Congratulations to Texas A&M-Texarkana Political Science Major Alexander Gray for his paper presentation at the annual Arkansas Political Science Association conference. Mr. Gray presented “The State of Research on Electoral College Reform.” This is the first time an A&M-Texarkana Political Science major has presented a peer-reviewed paper at a professional conference.
The Arkansas Political Science conference was held in Conway, Arkansas February 27 and 28. Alexander attended both days, going to panels and meeting students and professors. He presented his paper on the panel “Undergraduate Research: Voting and Representation.” He says that “there was a robust discussion after the presentations and I was asked about the constitutionality of the “National Popular Vote Initiative.”
Mr. Gray writes in his essay that “the reader will see inherent problems with the Electoral College, why previous constitutional reforms have not been successful, and how a new drive from some states might succeed where national reform has failed.” He carefully reviews the literature, noting a shift towards an emphasis on state-based rather than congressional-based reform efforts. Alexander wrote the first version of the essay in Professor Gary Bugh’s “Political Parties and Elections” fall semester class.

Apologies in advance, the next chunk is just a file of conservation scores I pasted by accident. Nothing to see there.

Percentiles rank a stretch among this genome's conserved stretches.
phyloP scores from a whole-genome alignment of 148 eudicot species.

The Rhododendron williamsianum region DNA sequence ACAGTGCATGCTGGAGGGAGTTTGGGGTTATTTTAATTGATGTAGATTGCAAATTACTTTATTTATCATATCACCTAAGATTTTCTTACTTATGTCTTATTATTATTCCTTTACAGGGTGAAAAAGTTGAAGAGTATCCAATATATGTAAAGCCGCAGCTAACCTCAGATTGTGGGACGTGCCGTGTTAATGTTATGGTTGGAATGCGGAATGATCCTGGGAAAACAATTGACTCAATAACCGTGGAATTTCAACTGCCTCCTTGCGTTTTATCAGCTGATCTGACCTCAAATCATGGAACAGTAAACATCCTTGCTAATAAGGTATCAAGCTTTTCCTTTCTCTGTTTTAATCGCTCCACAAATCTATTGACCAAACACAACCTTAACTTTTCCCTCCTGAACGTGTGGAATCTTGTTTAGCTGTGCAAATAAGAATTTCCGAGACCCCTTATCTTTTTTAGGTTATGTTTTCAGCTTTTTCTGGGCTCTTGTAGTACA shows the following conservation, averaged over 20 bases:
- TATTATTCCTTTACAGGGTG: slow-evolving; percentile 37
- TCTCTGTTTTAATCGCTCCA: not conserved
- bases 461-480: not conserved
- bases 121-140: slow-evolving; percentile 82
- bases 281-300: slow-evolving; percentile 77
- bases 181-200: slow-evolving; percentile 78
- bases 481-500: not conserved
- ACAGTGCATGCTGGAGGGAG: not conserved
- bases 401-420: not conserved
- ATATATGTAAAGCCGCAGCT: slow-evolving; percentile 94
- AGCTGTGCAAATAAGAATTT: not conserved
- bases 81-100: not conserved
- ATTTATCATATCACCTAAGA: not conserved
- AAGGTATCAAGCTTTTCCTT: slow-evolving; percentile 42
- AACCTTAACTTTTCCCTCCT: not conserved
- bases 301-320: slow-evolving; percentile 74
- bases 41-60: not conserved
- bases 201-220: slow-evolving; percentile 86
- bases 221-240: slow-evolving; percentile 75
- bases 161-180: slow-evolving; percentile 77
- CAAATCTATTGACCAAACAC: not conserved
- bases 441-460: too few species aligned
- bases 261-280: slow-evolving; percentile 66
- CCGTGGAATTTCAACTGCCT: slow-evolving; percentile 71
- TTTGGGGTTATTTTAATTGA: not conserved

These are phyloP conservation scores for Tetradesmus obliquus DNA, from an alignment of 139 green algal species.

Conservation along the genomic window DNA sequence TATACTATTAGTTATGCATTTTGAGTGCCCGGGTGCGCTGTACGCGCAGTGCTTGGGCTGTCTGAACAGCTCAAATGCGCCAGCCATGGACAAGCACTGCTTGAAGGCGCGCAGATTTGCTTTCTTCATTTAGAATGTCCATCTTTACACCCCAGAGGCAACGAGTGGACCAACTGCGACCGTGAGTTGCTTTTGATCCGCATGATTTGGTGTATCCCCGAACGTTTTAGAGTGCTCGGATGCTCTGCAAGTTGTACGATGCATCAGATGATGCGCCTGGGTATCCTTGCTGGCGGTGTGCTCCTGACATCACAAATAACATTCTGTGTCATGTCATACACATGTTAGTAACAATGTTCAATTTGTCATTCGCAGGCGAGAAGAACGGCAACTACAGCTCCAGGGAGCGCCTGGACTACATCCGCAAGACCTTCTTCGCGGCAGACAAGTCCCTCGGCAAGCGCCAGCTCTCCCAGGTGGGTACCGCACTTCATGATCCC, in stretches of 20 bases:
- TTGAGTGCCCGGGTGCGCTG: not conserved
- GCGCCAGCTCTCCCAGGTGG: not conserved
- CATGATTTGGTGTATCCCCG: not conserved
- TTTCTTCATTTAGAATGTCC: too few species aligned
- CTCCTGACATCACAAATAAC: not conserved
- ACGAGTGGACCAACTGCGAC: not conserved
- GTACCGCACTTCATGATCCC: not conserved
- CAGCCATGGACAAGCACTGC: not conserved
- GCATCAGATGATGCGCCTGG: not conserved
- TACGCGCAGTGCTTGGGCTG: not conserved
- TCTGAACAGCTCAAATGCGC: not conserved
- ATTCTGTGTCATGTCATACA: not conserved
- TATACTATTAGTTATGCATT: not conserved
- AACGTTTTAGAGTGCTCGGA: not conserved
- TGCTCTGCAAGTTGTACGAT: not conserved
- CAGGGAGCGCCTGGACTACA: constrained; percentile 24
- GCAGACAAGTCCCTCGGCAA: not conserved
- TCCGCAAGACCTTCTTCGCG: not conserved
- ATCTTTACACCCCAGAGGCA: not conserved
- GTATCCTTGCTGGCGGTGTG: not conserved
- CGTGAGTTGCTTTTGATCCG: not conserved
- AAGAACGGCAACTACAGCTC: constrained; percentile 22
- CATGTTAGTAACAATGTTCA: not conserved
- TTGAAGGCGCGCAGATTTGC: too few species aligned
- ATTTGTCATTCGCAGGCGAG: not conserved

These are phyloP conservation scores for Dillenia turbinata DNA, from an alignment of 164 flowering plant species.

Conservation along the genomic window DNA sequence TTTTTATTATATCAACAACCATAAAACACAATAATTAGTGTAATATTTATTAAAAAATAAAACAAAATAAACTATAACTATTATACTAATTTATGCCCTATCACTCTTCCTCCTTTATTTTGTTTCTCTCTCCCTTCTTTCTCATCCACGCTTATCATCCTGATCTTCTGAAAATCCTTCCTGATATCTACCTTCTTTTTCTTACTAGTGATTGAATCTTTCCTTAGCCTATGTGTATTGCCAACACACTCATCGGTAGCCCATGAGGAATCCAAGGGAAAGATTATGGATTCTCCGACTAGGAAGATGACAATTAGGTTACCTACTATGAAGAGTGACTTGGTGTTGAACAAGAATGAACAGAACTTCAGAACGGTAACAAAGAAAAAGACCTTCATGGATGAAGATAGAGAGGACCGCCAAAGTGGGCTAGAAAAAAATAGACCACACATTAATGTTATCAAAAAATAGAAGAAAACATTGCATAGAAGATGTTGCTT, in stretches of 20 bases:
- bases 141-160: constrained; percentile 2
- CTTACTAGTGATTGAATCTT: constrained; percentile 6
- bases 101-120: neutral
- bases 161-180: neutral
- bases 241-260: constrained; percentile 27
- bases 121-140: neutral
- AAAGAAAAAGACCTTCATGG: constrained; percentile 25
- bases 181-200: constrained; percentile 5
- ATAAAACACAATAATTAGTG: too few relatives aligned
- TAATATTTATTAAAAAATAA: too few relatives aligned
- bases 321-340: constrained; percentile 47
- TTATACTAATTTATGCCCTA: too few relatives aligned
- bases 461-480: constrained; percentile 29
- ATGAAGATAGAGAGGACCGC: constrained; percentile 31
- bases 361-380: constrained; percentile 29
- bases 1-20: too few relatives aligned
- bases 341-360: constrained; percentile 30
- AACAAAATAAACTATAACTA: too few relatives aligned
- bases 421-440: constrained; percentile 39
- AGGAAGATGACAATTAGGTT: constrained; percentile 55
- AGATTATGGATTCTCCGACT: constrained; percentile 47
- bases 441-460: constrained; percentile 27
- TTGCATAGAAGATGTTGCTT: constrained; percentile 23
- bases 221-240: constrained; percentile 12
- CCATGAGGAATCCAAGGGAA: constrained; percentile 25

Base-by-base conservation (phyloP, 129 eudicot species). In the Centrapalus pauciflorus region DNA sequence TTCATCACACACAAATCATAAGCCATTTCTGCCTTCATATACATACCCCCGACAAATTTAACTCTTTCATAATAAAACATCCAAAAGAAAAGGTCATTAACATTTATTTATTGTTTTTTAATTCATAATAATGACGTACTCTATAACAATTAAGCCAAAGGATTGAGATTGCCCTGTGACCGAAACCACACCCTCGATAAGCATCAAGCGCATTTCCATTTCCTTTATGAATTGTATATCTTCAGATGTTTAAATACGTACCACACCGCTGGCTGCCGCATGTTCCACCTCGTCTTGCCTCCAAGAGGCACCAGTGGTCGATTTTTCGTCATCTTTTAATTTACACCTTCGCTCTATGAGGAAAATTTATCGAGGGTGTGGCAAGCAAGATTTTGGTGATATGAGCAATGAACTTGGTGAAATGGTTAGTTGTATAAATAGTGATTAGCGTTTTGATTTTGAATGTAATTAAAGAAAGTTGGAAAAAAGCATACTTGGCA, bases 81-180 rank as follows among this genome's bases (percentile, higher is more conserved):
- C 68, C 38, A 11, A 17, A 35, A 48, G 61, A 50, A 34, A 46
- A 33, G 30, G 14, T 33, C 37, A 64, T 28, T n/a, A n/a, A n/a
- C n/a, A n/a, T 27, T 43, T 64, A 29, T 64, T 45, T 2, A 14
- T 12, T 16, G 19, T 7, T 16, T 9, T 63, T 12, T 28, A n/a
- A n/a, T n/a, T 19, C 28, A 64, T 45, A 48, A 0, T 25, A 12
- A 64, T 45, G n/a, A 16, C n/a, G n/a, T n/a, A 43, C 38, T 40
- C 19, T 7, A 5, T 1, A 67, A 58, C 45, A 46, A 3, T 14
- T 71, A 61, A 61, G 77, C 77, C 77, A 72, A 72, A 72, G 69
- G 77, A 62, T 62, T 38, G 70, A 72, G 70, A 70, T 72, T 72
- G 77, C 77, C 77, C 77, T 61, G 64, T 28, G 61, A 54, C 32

The Arkansas Political Science Association is perhaps the most active state-level Political Science association in the country. Not only does it have a yearly conference at which both professors and students present original scholarship, it has a well-respected peer-reviewed journal, the Midsouth Political Science Review.
The Political Science professors at A&M-Texarkana integrate scholarship into many of their courses, inviting students to review and criticize their work, co-author essays with them for publication submission, and present their own work at conferences. A&M-Texarkana’s College of Education and Liberal Arts, also known as CELA, funded Alexander’s travel costs for the conference.